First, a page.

Prerogative Court of Canterbury: Allegations
The allegations in this series contain the initial statement of a case by the proctor acting for the plaintiff. They were the first stage in pleadings before a civil law court.
Exhibits cited in the allegations are frequently filed with them. Exhibits include such documents as will drafts, extracts from registers of baptisms and marriages, lists of debts, and inventories of the deceased's estate.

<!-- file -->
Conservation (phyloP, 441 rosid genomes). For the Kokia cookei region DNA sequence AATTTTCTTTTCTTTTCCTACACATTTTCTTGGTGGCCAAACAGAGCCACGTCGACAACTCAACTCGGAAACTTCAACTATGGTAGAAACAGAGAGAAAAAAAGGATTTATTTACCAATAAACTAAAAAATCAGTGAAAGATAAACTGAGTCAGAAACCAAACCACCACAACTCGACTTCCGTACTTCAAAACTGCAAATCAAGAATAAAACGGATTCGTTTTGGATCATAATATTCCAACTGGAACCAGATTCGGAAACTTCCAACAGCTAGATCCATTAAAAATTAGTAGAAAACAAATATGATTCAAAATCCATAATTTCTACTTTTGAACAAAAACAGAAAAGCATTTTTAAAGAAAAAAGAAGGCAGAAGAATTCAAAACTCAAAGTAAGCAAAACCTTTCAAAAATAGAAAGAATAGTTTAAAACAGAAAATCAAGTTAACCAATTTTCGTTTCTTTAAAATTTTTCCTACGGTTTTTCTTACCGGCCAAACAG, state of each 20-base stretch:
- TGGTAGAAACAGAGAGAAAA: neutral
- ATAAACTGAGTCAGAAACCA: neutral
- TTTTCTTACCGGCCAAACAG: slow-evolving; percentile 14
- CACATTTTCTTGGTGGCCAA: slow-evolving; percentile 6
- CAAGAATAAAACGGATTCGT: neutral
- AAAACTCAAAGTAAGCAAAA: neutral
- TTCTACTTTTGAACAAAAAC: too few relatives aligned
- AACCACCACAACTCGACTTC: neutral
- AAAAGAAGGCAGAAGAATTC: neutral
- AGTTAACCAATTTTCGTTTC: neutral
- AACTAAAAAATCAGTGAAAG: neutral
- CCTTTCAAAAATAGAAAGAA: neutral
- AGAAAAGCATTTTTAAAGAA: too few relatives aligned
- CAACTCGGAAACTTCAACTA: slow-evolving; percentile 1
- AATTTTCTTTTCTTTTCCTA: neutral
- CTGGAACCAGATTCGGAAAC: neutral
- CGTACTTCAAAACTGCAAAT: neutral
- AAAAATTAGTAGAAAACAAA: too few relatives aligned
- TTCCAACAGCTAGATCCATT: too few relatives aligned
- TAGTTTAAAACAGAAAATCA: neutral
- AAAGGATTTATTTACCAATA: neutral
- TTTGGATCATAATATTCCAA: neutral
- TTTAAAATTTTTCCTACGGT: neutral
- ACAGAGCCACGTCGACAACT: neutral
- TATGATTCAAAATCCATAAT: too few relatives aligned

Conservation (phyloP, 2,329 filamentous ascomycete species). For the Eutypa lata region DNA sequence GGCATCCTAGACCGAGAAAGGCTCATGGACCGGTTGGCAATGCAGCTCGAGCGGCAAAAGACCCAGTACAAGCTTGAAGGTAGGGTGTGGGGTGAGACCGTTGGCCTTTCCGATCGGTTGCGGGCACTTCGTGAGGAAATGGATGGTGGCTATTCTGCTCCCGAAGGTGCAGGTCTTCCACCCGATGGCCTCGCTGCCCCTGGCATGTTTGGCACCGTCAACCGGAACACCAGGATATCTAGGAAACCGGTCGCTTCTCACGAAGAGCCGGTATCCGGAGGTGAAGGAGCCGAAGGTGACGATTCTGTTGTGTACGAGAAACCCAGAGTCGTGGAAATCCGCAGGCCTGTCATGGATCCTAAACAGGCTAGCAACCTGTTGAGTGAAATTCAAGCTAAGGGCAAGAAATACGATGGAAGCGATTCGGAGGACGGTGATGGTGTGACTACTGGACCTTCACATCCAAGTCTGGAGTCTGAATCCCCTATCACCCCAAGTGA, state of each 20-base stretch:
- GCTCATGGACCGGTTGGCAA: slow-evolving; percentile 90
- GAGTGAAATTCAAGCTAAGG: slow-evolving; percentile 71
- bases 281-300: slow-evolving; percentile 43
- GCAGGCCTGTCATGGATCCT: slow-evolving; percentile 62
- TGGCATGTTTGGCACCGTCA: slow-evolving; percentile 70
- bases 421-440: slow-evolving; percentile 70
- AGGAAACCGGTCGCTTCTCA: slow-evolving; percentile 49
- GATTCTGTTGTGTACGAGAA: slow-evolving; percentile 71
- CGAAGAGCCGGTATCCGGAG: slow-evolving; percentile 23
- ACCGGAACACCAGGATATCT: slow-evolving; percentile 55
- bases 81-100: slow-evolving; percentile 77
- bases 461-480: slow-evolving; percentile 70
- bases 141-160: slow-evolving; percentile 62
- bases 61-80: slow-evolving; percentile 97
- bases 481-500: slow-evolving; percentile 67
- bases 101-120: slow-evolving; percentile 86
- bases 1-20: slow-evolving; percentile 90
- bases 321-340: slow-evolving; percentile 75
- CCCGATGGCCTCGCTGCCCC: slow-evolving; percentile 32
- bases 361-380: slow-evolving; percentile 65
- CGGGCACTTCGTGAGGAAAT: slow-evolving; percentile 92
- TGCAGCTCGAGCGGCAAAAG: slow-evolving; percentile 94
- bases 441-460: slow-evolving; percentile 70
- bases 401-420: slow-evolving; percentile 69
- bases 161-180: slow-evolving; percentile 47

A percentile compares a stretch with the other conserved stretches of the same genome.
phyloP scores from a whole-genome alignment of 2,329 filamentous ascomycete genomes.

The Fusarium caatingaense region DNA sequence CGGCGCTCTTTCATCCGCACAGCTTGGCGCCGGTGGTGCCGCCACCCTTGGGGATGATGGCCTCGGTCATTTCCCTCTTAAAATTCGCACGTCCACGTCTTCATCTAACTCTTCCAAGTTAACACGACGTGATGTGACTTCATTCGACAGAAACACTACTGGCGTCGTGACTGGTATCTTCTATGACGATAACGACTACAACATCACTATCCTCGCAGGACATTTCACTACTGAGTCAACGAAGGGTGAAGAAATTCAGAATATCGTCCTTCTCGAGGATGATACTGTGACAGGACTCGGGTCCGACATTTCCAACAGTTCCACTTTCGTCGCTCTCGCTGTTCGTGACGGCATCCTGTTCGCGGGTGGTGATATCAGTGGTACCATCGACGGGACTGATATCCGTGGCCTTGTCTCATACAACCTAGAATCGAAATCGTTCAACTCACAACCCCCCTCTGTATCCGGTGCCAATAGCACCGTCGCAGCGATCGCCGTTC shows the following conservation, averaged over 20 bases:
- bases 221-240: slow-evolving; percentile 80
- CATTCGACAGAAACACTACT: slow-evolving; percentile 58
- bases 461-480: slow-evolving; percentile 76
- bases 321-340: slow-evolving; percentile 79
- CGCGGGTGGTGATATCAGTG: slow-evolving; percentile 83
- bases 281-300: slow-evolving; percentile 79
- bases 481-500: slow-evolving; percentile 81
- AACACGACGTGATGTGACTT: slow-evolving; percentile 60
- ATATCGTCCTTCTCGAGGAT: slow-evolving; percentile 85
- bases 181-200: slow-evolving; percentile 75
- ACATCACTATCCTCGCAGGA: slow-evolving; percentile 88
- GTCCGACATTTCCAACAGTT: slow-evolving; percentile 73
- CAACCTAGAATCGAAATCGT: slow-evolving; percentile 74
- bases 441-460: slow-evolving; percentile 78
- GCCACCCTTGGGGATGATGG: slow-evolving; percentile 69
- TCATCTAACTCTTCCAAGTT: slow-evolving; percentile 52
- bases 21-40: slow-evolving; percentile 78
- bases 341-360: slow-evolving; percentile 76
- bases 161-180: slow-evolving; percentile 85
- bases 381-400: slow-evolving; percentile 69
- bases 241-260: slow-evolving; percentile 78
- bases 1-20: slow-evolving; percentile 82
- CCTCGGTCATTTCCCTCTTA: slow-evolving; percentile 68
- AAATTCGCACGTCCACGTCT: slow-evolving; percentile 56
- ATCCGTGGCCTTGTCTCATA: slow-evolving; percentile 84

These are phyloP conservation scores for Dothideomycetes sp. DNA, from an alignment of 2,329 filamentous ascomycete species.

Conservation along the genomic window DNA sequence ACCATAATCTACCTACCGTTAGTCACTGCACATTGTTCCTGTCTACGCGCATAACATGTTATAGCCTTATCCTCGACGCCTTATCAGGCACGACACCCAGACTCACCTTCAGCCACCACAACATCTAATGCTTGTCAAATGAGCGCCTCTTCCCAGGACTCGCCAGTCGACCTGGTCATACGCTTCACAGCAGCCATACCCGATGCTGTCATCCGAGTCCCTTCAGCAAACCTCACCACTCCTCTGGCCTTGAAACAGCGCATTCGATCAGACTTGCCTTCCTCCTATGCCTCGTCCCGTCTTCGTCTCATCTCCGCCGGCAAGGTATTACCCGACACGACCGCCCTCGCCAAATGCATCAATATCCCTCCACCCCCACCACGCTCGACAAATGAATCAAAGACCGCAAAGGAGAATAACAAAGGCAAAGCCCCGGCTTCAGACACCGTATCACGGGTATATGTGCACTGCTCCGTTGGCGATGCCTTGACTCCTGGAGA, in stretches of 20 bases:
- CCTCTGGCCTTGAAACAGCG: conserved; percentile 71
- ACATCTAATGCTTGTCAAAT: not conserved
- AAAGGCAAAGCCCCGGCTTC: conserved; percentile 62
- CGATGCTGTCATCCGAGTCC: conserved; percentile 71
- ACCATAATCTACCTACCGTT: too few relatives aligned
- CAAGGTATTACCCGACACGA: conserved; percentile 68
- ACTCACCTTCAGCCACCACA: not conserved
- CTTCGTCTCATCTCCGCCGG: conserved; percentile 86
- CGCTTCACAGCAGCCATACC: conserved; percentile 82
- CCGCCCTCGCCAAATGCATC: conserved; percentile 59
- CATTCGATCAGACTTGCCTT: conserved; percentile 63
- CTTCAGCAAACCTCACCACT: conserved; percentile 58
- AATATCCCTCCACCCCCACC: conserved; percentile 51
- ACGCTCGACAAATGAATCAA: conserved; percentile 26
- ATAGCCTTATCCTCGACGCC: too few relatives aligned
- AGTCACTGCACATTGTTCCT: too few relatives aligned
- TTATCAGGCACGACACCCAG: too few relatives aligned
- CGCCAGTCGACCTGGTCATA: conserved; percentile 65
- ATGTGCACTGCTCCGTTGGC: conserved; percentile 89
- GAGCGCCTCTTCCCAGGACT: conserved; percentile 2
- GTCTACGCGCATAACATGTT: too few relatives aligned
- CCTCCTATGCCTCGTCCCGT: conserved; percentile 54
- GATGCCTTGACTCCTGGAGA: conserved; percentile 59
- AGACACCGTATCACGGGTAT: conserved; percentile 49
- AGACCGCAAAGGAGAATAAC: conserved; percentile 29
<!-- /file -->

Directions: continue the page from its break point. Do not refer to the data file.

Litigation in the Prerogative Court of Canterbury was concerned with the authenticity of documents produced as wills, the testamentary capacity of the deceased, the marital status or consanguinity of persons seeking letters of administration of intestates, and the conduct of executors and administrators in distributing estates. The first plea in proceedings in civil law courts like the Prerogative Court of Canterbury took the form of an allegation produced by the proctor acting for the plaintiff. Defendants' responses to these allegations are called answers. An answer might lead to further allegations, answered by corresponding answers. The next stage in litigation was the examination of witnesses. Witnesses were examined on written interrogatories submitted by the proctors (interrogatories are sometimes referred to as articles.) The resulting documents were the depositions of witnesses which generally need to be read in conjunction with the interrogatories.
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